88. I do like to mountain bike. This really is me below in the picture. I know, I’m going so fast you can’t tell. My bike was stolen from our third floor, stairless balcony while we were in Quebec for language study, so now I have no bike to ride.
  89. I like the idea of getting up at dawn and starting the day early, but the reality is what I can’t quite manage.
  90. I hate dirty floors and they really bug me, but I don't care if I pile my stuff up on the counters. My husband is the exact opposite
  91. In Niger I never touch a debit card or a credit card and I share a single bank account with 7 other adults that I am not related to.
  92. I am really enjoying getting to know all the local women around me where we live. I love spending time with them and talking about kids, culture, God and language. Sometimes we have language barriers to cross in actually understanding each other, but these women are already precious to me and I can't wait to continue getting to know them better and be a part of their lives.
  93. Strong and close relationships, especially with women, are really important to me. I have found it hard to move to another continent and lose what I had, but in that I am also learning a lot about myself as I work to create new relationships like that here in Niger. Starting from scratch as it would seem.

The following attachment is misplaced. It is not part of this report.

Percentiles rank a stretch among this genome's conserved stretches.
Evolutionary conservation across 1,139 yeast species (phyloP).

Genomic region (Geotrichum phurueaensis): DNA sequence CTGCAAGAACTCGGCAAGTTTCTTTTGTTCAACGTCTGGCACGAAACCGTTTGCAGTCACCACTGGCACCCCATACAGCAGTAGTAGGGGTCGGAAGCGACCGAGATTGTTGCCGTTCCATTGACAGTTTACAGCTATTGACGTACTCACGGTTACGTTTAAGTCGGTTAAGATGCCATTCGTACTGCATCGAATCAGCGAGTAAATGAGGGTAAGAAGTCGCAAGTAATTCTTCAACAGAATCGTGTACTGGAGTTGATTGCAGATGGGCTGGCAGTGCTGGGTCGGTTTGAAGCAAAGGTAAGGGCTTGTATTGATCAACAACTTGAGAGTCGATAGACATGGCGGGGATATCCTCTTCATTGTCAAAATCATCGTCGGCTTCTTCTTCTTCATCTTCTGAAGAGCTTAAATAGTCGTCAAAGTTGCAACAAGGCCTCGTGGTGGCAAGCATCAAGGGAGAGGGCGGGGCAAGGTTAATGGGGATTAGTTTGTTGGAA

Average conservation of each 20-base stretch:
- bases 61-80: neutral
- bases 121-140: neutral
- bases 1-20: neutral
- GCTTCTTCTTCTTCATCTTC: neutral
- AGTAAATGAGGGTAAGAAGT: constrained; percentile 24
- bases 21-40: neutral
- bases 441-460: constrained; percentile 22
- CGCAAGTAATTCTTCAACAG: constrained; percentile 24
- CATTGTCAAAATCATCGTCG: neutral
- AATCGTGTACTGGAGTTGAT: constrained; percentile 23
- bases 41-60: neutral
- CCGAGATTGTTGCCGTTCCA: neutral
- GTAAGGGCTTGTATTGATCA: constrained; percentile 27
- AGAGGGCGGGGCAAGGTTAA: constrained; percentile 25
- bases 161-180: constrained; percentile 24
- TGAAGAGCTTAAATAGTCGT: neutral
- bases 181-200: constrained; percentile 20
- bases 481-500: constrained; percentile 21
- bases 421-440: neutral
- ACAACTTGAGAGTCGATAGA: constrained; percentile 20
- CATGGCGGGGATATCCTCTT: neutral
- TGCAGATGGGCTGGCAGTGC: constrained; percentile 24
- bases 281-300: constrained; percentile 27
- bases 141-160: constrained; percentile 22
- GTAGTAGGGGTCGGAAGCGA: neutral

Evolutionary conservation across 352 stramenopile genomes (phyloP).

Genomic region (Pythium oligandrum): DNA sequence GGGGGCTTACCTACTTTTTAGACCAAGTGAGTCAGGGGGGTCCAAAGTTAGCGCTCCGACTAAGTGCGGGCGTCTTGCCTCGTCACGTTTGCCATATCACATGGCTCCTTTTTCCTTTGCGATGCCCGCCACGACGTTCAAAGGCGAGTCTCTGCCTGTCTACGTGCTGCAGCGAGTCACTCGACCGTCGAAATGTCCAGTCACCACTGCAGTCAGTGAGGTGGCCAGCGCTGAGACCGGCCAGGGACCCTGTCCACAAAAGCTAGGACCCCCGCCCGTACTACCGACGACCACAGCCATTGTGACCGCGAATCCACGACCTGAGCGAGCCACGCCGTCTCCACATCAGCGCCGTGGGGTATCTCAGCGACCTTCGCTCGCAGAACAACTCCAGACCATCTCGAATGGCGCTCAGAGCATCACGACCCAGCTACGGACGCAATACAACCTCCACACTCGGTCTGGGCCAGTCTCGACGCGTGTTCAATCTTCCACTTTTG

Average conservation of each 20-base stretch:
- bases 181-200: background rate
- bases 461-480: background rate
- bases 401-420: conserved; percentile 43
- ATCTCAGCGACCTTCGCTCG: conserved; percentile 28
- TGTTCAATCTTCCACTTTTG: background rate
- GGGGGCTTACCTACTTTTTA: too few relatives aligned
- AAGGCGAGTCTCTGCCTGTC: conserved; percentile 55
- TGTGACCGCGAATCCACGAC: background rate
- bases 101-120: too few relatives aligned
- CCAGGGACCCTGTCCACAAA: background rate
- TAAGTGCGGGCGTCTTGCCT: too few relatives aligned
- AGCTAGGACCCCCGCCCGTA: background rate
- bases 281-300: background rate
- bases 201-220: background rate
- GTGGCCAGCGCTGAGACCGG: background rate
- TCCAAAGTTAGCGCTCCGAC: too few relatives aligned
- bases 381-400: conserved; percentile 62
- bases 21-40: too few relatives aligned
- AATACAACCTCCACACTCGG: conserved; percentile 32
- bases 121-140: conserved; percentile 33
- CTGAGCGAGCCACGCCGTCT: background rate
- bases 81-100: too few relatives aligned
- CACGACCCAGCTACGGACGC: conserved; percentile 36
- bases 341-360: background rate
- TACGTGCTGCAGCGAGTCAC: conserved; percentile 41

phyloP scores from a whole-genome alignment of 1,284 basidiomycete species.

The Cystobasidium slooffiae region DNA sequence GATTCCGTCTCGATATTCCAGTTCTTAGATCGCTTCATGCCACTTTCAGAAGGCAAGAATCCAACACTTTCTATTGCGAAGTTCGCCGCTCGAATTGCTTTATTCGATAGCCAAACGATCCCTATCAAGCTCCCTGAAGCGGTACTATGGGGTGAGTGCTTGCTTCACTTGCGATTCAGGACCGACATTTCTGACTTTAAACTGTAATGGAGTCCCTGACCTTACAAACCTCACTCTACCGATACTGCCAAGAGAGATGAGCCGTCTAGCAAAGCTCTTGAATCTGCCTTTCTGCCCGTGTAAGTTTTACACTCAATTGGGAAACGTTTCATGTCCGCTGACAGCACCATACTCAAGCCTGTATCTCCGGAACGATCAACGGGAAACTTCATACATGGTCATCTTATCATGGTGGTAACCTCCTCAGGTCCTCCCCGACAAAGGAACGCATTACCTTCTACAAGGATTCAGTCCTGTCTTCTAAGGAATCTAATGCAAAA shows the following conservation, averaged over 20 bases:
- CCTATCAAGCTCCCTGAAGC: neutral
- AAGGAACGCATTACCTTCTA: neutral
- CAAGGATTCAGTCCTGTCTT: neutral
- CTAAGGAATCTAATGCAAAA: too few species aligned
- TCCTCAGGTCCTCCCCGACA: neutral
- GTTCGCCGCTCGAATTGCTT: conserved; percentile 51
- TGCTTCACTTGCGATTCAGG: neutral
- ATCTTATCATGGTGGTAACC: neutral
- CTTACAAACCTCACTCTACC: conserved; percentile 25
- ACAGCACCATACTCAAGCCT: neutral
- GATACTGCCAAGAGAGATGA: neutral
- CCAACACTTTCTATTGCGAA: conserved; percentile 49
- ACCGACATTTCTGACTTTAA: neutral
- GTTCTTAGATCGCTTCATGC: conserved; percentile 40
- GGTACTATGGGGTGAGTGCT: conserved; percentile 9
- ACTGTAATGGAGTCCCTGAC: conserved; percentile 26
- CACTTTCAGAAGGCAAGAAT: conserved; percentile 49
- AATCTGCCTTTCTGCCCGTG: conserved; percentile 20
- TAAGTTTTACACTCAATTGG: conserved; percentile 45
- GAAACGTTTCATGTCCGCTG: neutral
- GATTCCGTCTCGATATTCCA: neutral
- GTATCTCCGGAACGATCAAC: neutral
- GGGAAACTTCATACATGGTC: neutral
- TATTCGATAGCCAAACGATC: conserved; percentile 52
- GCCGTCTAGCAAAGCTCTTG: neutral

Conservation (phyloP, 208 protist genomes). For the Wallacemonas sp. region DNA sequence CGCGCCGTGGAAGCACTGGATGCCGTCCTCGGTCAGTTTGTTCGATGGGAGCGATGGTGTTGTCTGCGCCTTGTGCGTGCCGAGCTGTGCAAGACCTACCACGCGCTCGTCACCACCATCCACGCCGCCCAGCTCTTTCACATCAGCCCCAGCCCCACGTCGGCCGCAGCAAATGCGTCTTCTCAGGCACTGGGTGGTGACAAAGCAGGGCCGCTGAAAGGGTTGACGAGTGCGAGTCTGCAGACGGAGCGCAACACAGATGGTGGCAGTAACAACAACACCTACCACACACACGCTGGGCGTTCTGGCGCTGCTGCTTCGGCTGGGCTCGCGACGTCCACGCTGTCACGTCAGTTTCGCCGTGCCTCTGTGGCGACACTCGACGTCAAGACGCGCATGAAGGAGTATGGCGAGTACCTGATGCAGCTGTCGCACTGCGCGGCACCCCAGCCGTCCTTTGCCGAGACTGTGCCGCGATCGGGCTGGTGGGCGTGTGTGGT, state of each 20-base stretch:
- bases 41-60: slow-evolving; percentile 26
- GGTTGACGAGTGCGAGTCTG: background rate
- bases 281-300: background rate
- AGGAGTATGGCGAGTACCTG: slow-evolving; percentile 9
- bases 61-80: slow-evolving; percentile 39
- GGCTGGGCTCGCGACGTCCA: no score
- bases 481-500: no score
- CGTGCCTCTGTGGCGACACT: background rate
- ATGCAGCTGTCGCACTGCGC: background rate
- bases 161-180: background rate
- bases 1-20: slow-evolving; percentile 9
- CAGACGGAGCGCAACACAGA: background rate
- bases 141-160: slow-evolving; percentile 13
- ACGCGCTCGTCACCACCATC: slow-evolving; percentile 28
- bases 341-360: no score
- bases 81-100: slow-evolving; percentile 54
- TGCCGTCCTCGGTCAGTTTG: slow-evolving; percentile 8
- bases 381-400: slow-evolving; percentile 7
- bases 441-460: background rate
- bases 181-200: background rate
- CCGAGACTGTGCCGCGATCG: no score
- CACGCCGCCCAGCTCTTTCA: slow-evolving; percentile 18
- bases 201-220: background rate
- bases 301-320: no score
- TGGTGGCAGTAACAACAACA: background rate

94. I have a tendency to tell it like it is and be blunt and I hate "covering up issues" or pretending they don't exist. I want people to be aware when issues are there and tackle them head on. The part I am still working on is how to do so that the people know it is because I love them and am graceful, while still achieving the same objective of not being content to leave things, people and relationships in "broken" condition. Why should we settle for negative feelings, bad relationships and hidden hurts? I respect people who are the same way and are upfront and honest. This applies to when I have messed something up too, that way I can apologize and learn from it. I want the best in my relationships and I am willing to fight for it.
  95. I freeze my flour and sugar for at least 24 hours before using it here. You know….killing worms and bugs is probably a good thing before baking.
  96. Paul thinks I am a control freak sometimes when it comes to certain matters. I disagree and will beat him into submission so I can regain control.
  97. I like praise and worship music, country music, jazz and a smattering of assorted other artists that I can't really bulk into one genre.
  98. I am a reflection of everything I have learned and seen until this point. A product of my parents, my society, my intellect, my faith and my searchings. I desire to grow and change what that reflection looks like because I know that one day my children will reflect what they learned from me.
  99. I am on a path with God. He is in the shadows of my day alongside me, and in the bright light when I need his presence the most. My prayer is that I would be faithful and bold to the end of my days, and until then that I would be willing to go anywhere, bear any burden, and recommit all to Him afresh each day.
  100. Even today, I am being transformed more and more into the person God intends me to be. What a fantastic journey to be on.